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Sir Arthur SULLIVAN (1842-1900)
The Tempest - incidental music (1. Introduction; 2. Act III Prelude; 3. Banquet Dance; 4. Act IV Overture; 5. Dance of Nymphs and Reapers; 6. Act V Prelude; 7. Postlude) (1861) [28:12]
Jean SIBELIUS (1865-1957)
The Tempest - incidental music op. 109 (1926): Prelude [5:37]; Suite No. 2 (Chorus of the Winds – Intermezzo – Dance of the Nymphs – Prospero – Song I – Song II – Miranda – The Naiads – Dance Episode) [14:29]; Suite No. 1 (The Oak Tree – Humoresque – Caliban’s Song – The Harvesters – Canon – Scene – Intrada – Berceuse – Ariel’s Song – The Storm) [20:06]
Kansas City Symphony/Michael Stern
rec. 1-2 February 2008, Community of Christ Auditorium, Independence, Missouri, USA. DDD
Experience Classicsonline

This coupling is unusual for two reasons. Firstly, the musical styles of the composers is quite different. Secondly, Sibelius wrote his music as a commission for a stage piece whereas Sullivan wrote his purely as a composition for the concert hall. By 1926, Sibelius was effectively at the end of his career while in 1861 Sullivan was finishing his training at Leipzig Conservatoire.
For the Sullivan the benchmark recording for me is the HMV Vivian Dunn recording of 1972 (now coupled with Sargent’s Ruddigore) [CDS 747 7878]. It has since been recorded on Chandos in 2000 by Richard Hickox [CHAN 9859] and excellent though that version is, the orchestral principals are on better form and the acoustics more lush on the earlier HMV recording.
In the Sullivan, the pace is excellent and the orchestra play with due attention to the score’s dynamics but the trumpets in the opening Introduction are almost entirely lost. The first strings are crisp and carry the energy of the first bars forward with determination. The Banquet Dance is new to me and unfortunately the notes do not detail anything about it. There is a superb reading of the Act IV Overture, both in pace and commitment. The strings here shine clearly through the other sections, which here have an edge on the other existing recordings. The Dance of the Reapers offers less interpretatively speaking but remains attractively done. Omitted from the recording are the Sullivan songs: Come unto these yellow sands, Full fathom five and While you’re here.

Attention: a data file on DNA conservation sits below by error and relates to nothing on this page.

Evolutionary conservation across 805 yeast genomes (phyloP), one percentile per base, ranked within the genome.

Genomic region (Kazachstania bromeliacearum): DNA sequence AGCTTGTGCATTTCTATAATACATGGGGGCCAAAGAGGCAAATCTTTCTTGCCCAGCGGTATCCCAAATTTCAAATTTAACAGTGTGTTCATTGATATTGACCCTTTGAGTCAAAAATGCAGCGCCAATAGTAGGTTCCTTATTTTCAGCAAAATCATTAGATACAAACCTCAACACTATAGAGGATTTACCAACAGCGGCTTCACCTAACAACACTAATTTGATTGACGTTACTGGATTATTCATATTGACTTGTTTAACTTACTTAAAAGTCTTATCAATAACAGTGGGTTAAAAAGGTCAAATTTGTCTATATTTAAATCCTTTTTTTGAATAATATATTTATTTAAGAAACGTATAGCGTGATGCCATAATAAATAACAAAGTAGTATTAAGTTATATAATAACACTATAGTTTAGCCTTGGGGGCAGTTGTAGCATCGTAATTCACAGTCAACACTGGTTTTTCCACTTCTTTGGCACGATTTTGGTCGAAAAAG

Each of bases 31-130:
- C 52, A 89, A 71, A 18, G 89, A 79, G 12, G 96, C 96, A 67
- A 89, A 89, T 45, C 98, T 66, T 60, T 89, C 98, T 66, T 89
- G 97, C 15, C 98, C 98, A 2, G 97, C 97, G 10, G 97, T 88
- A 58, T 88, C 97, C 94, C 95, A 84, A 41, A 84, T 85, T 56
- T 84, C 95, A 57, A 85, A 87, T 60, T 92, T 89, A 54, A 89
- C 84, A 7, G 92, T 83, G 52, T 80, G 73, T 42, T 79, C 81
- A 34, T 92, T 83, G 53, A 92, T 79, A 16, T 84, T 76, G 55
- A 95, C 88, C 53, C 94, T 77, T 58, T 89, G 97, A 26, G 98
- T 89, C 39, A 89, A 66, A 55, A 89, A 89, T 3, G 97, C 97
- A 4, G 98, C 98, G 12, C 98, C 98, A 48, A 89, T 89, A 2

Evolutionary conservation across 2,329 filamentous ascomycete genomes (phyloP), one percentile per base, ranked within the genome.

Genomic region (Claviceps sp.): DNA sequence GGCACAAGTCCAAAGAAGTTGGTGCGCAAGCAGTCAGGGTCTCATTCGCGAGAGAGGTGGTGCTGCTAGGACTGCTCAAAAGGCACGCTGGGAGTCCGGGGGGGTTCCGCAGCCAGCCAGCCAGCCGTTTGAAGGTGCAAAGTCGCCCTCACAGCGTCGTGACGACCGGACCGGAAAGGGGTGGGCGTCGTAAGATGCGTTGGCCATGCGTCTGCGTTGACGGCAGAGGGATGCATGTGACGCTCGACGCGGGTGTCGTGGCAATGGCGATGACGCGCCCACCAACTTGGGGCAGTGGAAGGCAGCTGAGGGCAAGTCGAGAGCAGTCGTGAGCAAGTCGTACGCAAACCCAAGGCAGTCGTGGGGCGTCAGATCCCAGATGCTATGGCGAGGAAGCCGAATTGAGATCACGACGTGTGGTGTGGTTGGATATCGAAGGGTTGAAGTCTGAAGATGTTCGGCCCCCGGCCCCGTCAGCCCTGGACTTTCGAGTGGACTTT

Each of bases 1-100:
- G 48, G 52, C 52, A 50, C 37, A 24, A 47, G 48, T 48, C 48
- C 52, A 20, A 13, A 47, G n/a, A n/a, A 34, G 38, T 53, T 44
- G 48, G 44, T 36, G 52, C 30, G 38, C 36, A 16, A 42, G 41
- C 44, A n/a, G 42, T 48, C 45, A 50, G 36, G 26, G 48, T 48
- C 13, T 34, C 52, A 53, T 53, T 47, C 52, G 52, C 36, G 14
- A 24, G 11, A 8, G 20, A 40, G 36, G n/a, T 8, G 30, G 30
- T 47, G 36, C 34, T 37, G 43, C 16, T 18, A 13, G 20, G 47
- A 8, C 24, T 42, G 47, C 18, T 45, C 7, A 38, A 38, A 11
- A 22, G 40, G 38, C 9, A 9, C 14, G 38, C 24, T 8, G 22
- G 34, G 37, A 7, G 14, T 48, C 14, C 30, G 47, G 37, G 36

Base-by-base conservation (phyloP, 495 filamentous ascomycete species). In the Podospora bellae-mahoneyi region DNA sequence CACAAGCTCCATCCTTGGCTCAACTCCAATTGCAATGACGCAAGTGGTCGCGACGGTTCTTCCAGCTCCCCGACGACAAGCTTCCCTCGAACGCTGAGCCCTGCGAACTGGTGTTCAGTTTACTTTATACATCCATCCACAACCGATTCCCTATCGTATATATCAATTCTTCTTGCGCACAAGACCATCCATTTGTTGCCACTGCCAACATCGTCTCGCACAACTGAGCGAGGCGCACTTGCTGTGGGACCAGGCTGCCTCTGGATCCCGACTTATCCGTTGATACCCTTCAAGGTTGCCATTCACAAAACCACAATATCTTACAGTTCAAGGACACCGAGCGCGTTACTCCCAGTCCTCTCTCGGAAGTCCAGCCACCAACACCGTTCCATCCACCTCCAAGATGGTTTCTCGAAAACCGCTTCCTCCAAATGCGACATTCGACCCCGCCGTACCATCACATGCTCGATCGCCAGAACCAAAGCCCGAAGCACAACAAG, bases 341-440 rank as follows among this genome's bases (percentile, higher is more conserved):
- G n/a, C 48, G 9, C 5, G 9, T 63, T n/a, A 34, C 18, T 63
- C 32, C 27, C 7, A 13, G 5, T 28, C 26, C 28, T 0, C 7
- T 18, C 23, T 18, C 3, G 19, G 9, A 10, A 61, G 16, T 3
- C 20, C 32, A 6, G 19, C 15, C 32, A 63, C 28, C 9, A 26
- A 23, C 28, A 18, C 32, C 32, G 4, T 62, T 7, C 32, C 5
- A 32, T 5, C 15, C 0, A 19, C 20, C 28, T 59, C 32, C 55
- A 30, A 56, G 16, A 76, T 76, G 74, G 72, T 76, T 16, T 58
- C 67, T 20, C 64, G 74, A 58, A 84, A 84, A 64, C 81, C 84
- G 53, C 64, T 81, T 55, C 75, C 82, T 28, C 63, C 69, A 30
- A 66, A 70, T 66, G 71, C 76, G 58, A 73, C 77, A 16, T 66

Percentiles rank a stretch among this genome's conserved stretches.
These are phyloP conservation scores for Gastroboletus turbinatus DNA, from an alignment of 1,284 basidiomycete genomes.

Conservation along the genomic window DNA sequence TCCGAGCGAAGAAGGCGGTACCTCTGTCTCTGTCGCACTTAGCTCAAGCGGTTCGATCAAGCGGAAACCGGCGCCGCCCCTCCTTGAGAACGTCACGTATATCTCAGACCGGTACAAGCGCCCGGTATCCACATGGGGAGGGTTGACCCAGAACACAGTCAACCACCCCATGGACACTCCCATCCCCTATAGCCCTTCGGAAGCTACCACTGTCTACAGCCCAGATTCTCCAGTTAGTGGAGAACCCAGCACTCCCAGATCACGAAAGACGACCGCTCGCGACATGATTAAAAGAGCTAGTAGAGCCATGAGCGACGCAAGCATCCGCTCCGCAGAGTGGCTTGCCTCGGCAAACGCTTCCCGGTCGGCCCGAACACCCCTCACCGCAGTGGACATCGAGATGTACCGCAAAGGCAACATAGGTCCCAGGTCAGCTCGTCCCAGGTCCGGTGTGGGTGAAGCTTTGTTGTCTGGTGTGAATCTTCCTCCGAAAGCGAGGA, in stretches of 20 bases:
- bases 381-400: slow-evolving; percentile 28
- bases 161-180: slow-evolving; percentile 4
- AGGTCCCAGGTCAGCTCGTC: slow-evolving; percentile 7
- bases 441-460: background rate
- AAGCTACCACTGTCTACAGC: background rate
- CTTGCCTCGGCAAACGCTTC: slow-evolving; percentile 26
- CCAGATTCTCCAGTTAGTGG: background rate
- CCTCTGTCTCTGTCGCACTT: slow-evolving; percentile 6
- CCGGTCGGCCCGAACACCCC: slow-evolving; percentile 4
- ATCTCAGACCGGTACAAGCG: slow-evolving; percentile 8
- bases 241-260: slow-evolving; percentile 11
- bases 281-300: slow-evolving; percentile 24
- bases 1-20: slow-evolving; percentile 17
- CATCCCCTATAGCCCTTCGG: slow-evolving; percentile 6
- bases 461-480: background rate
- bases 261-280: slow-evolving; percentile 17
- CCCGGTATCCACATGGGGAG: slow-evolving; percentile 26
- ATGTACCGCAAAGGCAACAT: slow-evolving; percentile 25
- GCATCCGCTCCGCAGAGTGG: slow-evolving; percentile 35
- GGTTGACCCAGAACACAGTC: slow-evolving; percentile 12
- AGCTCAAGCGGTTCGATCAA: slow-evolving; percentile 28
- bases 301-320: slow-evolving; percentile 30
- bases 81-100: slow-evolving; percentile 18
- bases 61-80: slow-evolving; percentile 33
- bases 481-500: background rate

The heavier Sibelius suites are characteristically more robust. It is a matter of taste, but I cannot believe that lovers of the more romantic style of the Sullivan will necessarily be equally impressed by the Sibelius score, or vice versa. Perhaps the only criticism of the latter is that Verdi chose a highly melodic approach to his settings of Shakespeare, which is matched by Sullivan’s approach: I have his Macbeth in mind. Sullivan’s storm music within his Introduction is much lighter than the convincingly grim and atmospheric one Sibelius establishes in his Prelude. Sibelius adds a second storm, not dissimilar in style from his first. His Dance of the Nymphs and Reapers is bright yet does not match the Sullivan’s melodic gift. A rather laboured Prospero and a repetitiously orchestrated Dance Episode both meander with little purpose. Sibelius’s incidental music is on the whole of a pleasantly lighter style than that characteristically associated with this composer. The Humoresque is firmly in the character of Shakespeare and is certainly appealing.
The orchestra is of generous size and the recording carries a good acoustic. Michael Stern conducts with impact and has an excellent knowledge of the scores. Anthony Hodgson’s notes (in English only) are informative and give useful background to both scores.
Raymond J Walker

see also review by Rob Barnett



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